Private employers will feel faint satisfaction in learning that a Massachusetts Commission Against Discrimination (MCAD) Hearing Officer has lowered the boom in a disability discrimination case on a state agency servicing individuals with disabilities. MCAD and Stephen Savage v. Massachusetts Rehabilitation Commission

The case illustrates the difficulty that even a governmental entity whose mission it is to service the disabled has in balancing the need to have employees perform the essential functions of their jobs and the legal requirement that employers must make reasonable accommodations. In striking the wrong balance, according to this Hearing Officer, the Massachusetts Rehabilitation Commission subjected Complainant to a hostile work environment, failed to accommodate him, and terminated his employment "under circumstances that give rise to the inference of discrimination." As a consequence, the Hearing Officer ordered the Rehabilitation Commission to pay the Complainant: $113,305.41 in back pay, $100,000 in emotional distress damages, interest and attorney’s fees.

This case also illustrates the substantial risk employers take in defending cases all the way to a Public Hearing -- even when you believe that you are in the right; because it has been taking the MCAD four to six years to process a case from beginning to end, and because statutory interest is pegged at an almost-usurious 12%, even modest awards can carry a hefty interest component. Here, Complainant filed his charge of discrimination on August 31, 2010. The interest at 12% accrues from the date of the charge and continues until paid, here, a period of almost six years – and running. Therefore, interest alone is well over $150,000. Even if the Rehabilitation Commission strongly believes that the Hearing Officer’s decision is misguided, does it run the risk of 12% interest continuing to accrue during the pendency of an appeal? Or does it pay the award, interest and Complainant’s attorney’s fees, an amount undoubtedly north of $500,000 at this stage, not including the amount it pays its own attorney? You don’t want to find yourself faced with this Hobbesian choice.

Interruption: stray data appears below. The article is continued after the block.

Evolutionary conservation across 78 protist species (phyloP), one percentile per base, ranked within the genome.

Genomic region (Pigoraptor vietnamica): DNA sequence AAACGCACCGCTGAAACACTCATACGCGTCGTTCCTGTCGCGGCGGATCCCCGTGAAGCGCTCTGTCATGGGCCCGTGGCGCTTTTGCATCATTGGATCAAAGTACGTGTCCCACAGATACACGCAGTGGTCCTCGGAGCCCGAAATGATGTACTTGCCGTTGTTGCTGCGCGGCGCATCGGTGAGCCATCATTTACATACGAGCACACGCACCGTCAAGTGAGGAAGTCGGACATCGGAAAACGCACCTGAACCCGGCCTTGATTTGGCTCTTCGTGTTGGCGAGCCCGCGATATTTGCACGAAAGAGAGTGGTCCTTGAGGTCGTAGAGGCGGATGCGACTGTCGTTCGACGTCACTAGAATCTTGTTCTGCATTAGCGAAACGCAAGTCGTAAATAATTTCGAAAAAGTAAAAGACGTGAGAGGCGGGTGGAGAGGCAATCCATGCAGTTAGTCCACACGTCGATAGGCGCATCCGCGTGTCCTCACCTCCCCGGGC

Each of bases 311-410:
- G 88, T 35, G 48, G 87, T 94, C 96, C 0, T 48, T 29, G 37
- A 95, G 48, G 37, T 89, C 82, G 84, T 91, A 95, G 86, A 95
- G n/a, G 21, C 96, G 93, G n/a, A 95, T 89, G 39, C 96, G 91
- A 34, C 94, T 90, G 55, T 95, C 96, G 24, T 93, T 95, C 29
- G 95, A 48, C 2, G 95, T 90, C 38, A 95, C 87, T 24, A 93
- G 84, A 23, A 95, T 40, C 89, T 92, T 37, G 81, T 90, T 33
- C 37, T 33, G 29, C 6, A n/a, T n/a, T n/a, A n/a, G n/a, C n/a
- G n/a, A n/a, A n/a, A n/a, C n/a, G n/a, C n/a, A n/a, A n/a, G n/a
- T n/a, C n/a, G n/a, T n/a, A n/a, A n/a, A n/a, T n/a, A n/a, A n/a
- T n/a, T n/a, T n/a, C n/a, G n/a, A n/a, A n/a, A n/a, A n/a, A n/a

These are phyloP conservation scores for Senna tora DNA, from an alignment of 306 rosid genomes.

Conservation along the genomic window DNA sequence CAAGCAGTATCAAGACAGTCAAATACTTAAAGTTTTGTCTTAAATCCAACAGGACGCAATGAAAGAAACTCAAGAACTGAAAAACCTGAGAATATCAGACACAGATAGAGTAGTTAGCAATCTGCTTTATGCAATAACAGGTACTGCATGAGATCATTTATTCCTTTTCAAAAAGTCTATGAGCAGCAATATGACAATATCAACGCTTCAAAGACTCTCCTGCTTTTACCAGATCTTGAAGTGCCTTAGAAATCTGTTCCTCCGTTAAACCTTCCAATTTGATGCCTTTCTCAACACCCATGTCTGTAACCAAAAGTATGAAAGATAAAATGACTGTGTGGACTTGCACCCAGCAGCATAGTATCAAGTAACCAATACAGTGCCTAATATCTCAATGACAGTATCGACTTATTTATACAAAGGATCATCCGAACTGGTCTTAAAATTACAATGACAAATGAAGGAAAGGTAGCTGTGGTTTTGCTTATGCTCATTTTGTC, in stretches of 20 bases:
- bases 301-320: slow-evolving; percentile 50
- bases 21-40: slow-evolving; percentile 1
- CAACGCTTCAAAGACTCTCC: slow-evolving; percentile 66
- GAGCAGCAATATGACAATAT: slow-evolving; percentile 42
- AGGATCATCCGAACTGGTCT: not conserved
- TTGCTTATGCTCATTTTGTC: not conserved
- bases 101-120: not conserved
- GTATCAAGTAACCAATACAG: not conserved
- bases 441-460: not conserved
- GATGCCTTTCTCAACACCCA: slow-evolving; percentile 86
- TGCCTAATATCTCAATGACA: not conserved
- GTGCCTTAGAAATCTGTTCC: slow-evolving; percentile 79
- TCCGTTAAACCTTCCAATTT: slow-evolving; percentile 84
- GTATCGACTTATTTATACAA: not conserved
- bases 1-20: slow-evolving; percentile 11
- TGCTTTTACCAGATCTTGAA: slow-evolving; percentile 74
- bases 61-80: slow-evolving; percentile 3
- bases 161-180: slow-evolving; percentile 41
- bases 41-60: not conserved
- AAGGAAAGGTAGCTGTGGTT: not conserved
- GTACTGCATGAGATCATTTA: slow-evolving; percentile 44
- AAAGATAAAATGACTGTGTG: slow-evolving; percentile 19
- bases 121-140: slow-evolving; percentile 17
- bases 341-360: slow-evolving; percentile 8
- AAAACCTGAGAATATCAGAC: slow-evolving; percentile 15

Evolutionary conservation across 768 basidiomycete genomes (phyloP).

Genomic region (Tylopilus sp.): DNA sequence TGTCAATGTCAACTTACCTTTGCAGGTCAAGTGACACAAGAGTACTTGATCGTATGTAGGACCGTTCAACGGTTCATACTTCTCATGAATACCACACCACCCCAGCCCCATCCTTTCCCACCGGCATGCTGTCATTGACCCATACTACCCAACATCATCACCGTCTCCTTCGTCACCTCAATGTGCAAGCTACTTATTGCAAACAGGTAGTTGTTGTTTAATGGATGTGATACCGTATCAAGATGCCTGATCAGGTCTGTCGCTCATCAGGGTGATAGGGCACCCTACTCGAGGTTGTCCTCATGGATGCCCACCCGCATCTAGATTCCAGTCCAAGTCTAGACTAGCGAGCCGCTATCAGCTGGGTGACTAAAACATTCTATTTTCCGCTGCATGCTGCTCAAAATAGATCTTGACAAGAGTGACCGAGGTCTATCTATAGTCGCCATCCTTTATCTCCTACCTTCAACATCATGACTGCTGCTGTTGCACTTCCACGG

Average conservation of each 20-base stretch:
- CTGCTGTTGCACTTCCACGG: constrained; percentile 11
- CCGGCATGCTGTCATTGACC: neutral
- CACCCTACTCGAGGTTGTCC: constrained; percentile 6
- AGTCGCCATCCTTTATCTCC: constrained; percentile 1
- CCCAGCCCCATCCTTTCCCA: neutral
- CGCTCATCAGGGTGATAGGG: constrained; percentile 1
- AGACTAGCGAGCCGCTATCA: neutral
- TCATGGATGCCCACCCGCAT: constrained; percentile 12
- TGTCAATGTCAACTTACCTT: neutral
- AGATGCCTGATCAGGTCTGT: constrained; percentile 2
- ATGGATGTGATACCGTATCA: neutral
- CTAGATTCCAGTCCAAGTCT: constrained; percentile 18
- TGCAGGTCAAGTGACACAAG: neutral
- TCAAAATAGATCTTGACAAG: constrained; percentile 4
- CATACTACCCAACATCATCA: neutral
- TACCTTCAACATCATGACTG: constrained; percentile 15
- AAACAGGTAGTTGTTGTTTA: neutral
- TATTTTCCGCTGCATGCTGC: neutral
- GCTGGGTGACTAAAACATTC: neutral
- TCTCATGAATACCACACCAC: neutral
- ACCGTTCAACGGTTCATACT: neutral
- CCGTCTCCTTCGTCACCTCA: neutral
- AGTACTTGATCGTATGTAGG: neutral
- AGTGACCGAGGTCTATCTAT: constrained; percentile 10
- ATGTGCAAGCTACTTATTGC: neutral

Awareness of Complainant’s Impairments
Savage suffers from Dyslexia, an impairment which affects his rate of learning, ability to process information and writing ability. He also suffers from Attention Deficit Disorder, which is manifested by symptoms such as distractibility and difficulty maintaining focus on a particular subject. The Rehabilitation Commission claimed that Savage’s disabilities were not obvious, that his impairments "were hidden and not discernible," and therefore, the Rehabilitation Commission argued, Savage "was under a more stringent obligation to be forthcoming with information about his limitations". However, the Hearing Officer found that: